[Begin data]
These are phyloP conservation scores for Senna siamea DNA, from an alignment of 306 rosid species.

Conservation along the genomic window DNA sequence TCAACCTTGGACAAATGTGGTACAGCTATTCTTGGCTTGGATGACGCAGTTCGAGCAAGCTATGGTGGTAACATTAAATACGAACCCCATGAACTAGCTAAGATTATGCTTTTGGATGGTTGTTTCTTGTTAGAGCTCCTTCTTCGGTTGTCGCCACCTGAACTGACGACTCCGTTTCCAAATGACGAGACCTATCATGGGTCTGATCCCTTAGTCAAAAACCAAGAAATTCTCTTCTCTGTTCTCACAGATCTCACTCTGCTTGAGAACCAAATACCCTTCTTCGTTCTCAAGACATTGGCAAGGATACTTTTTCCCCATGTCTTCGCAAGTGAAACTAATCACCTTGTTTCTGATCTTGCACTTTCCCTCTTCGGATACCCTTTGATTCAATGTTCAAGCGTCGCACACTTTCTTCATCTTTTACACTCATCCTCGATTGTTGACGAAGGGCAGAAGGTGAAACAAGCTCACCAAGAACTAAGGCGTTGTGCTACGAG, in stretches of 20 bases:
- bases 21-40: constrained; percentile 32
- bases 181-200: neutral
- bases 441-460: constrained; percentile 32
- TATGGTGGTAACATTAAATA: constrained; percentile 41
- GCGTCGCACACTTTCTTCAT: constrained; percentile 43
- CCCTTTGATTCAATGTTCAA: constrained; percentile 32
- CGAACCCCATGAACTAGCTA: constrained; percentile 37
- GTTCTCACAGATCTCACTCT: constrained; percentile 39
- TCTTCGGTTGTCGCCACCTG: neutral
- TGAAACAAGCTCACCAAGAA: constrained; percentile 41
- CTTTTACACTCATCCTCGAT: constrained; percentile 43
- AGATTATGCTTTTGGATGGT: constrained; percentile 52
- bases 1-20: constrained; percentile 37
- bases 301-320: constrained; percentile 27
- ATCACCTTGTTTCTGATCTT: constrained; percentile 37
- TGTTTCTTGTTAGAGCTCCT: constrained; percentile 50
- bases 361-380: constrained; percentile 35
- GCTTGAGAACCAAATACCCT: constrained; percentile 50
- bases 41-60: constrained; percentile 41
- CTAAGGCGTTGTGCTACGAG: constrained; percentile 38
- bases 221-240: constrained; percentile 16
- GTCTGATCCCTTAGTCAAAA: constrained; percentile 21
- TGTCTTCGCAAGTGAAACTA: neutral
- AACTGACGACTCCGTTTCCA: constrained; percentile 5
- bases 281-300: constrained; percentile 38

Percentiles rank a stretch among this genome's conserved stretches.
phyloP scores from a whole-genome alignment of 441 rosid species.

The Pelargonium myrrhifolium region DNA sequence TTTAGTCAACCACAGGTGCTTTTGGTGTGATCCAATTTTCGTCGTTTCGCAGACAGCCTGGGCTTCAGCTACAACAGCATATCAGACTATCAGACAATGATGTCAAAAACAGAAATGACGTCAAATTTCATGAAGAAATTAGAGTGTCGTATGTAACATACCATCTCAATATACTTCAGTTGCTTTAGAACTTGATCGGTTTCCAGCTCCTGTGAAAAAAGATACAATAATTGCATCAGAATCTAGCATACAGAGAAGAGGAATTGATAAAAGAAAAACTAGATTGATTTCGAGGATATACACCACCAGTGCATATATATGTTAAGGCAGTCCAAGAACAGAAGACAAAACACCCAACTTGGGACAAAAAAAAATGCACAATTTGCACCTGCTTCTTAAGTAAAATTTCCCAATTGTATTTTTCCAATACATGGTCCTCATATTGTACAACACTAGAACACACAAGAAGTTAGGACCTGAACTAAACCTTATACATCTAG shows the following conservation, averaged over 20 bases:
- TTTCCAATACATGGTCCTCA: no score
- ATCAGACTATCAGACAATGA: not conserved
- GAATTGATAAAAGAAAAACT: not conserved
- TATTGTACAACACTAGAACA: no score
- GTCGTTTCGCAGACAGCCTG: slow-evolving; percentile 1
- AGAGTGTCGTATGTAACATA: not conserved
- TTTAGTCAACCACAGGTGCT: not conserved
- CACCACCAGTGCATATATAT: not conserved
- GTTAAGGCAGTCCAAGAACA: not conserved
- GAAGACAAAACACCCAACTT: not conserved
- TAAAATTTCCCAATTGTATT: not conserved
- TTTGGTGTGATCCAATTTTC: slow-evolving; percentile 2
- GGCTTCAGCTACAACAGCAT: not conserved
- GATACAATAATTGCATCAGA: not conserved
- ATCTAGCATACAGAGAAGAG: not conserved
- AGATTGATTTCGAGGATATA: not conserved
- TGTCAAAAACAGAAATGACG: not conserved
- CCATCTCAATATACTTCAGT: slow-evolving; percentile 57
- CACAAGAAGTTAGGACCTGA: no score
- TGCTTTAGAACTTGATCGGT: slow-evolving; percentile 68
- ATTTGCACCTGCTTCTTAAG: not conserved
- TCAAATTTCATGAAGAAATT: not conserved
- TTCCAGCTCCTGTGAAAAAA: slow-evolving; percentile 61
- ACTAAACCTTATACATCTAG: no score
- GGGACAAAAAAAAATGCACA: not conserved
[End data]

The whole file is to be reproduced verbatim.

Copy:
These are phyloP conservation scores for Senna siamea DNA, from an alignment of 306 rosid species.

Conservation along the genomic window DNA sequence TCAACCTTGGACAAATGTGGTACAGCTATTCTTGGCTTGGATGACGCAGTTCGAGCAAGCTATGGTGGTAACATTAAATACGAACCCCATGAACTAGCTAAGATTATGCTTTTGGATGGTTGTTTCTTGTTAGAGCTCCTTCTTCGGTTGTCGCCACCTGAACTGACGACTCCGTTTCCAAATGACGAGACCTATCATGGGTCTGATCCCTTAGTCAAAAACCAAGAAATTCTCTTCTCTGTTCTCACAGATCTCACTCTGCTTGAGAACCAAATACCCTTCTTCGTTCTCAAGACATTGGCAAGGATACTTTTTCCCCATGTCTTCGCAAGTGAAACTAATCACCTTGTTTCTGATCTTGCACTTTCCCTCTTCGGATACCCTTTGATTCAATGTTCAAGCGTCGCACACTTTCTTCATCTTTTACACTCATCCTCGATTGTTGACGAAGGGCAGAAGGTGAAACAAGCTCACCAAGAACTAAGGCGTTGTGCTACGAG, in stretches of 20 bases:
- bases 21-40: constrained; percentile 32
- bases 181-200: neutral
- bases 441-460: constrained; percentile 32
- TATGGTGGTAACATTAAATA: constrained; percentile 41
- GCGTCGCACACTTTCTTCAT: constrained; percentile 43
- CCCTTTGATTCAATGTTCAA: constrained; percentile 32
- CGAACCCCATGAACTAGCTA: constrained; percentile 37
- GTTCTCACAGATCTCACTCT: constrained; percentile 39
- TCTTCGGTTGTCGCCACCTG: neutral
- TGAAACAAGCTCACCAAGAA: constrained; percentile 41
- CTTTTACACTCATCCTCGAT: constrained; percentile 43
- AGATTATGCTTTTGGATGGT: constrained; percentile 52
- bases 1-20: constrained; percentile 37
- bases 301-320: constrained; percentile 27
- ATCACCTTGTTTCTGATCTT: constrained; percentile 37
- TGTTTCTTGTTAGAGCTCCT: constrained; percentile 50
- bases 361-380: constrained; percentile 35
- GCTTGAGAACCAAATACCCT: constrained; percentile 50
- bases 41-60: constrained; percentile 41
- CTAAGGCGTTGTGCTACGAG: constrained; percentile 38
- bases 221-240: constrained; percentile 16
- GTCTGATCCCTTAGTCAAAA: constrained; percentile 21
- TGTCTTCGCAAGTGAAACTA: neutral
- AACTGACGACTCCGTTTCCA: constrained; percentile 5
- bases 281-300: constrained; percentile 38

Percentiles rank a stretch among this genome's conserved stretches.
phyloP scores from a whole-genome alignment of 441 rosid species.

The Pelargonium myrrhifolium region DNA sequence TTTAGTCAACCACAGGTGCTTTTGGTGTGATCCAATTTTCGTCGTTTCGCAGACAGCCTGGGCTTCAGCTACAACAGCATATCAGACTATCAGACAATGATGTCAAAAACAGAAATGACGTCAAATTTCATGAAGAAATTAGAGTGTCGTATGTAACATACCATCTCAATATACTTCAGTTGCTTTAGAACTTGATCGGTTTCCAGCTCCTGTGAAAAAAGATACAATAATTGCATCAGAATCTAGCATACAGAGAAGAGGAATTGATAAAAGAAAAACTAGATTGATTTCGAGGATATACACCACCAGTGCATATATATGTTAAGGCAGTCCAAGAACAGAAGACAAAACACCCAACTTGGGACAAAAAAAAATGCACAATTTGCACCTGCTTCTTAAGTAAAATTTCCCAATTGTATTTTTCCAATACATGGTCCTCATATTGTACAACACTAGAACACACAAGAAGTTAGGACCTGAACTAAACCTTATACATCTAG shows the following conservation, averaged over 20 bases:
- TTTCCAATACATGGTCCTCA: no score
- ATCAGACTATCAGACAATGA: not conserved
- GAATTGATAAAAGAAAAACT: not conserved
- TATTGTACAACACTAGAACA: no score
- GTCGTTTCGCAGACAGCCTG: slow-evolving; percentile 1
- AGAGTGTCGTATGTAACATA: not conserved
- TTTAGTCAACCACAGGTGCT: not conserved
- CACCACCAGTGCATATATAT: not conserved
- GTTAAGGCAGTCCAAGAACA: not conserved
- GAAGACAAAACACCCAACTT: not conserved
- TAAAATTTCCCAATTGTATT: not conserved
- TTTGGTGTGATCCAATTTTC: slow-evolving; percentile 2
- GGCTTCAGCTACAACAGCAT: not conserved
- GATACAATAATTGCATCAGA: not conserved
- ATCTAGCATACAGAGAAGAG: not conserved
- AGATTGATTTCGAGGATATA: not conserved
- TGTCAAAAACAGAAATGACG: not conserved
- CCATCTCAATATACTTCAGT: slow-evolving; percentile 57
- CACAAGAAGTTAGGACCTGA: no score
- TGCTTTAGAACTTGATCGGT: slow-evolving; percentile 68
- ATTTGCACCTGCTTCTTAAG: not conserved
- TCAAATTTCATGAAGAAATT: not conserved
- TTCCAGCTCCTGTGAAAAAA: slow-evolving; percentile 61
- ACTAAACCTTATACATCTAG: no score
- GGGACAAAAAAAAATGCACA: not conserved